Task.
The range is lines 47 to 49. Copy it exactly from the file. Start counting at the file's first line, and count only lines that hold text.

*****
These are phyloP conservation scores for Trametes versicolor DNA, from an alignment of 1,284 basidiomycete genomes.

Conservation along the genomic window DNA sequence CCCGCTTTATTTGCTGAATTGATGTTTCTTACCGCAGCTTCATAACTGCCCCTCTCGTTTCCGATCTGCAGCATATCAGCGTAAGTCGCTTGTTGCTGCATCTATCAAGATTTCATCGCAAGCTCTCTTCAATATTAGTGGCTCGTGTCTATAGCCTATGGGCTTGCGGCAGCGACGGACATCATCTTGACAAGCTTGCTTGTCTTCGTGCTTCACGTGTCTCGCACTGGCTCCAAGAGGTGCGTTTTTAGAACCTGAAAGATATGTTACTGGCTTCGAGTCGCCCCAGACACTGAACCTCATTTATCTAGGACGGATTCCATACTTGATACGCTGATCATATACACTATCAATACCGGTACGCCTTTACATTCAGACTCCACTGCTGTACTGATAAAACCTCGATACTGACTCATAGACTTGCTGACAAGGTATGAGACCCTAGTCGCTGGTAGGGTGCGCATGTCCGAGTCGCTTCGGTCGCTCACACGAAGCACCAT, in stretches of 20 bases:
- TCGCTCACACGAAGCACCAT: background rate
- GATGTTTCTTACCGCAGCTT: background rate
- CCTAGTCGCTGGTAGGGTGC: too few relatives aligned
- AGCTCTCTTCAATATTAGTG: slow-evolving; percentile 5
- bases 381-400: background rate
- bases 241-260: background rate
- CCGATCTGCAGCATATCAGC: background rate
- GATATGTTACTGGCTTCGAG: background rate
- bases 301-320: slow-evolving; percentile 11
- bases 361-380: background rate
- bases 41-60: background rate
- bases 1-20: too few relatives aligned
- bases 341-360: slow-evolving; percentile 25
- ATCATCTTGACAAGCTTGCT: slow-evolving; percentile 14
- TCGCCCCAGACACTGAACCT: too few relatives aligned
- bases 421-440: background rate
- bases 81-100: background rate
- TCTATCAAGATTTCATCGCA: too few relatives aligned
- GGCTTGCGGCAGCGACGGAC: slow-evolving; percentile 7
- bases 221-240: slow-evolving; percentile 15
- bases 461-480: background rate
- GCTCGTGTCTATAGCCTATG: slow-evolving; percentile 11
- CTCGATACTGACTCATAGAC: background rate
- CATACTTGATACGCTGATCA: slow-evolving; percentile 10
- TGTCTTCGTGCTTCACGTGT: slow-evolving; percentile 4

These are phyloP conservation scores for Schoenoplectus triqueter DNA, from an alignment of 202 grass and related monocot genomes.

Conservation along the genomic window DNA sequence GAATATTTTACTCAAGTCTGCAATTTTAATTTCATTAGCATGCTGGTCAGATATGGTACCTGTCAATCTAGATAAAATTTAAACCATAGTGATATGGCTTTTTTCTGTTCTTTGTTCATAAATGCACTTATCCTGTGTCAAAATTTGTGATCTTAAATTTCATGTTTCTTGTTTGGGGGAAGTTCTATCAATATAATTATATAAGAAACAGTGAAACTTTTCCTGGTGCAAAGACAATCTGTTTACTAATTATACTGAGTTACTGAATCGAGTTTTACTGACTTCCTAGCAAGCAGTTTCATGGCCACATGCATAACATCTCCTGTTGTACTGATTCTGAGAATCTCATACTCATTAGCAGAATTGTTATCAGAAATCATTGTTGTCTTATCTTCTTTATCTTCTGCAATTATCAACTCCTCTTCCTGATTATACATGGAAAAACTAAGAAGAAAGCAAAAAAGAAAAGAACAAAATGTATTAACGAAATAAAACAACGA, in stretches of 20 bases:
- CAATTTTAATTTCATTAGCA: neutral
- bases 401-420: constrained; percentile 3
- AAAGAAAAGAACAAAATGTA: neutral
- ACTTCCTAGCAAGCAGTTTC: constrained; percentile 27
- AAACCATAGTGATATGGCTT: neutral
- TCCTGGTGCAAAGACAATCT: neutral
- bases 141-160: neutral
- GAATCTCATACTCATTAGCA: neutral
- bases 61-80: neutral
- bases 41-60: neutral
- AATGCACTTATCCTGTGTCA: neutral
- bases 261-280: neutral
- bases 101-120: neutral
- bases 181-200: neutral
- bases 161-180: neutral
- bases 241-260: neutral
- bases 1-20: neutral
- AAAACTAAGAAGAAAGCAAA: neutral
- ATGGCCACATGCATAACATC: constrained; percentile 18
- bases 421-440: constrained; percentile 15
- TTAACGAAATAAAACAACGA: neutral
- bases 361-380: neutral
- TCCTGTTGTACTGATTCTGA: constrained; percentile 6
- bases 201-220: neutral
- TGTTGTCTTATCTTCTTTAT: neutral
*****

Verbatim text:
- AAAACTAAGAAGAAAGCAAA: neutral
- ATGGCCACATGCATAACATC: constrained; percentile 18
- bases 421-440: constrained; percentile 15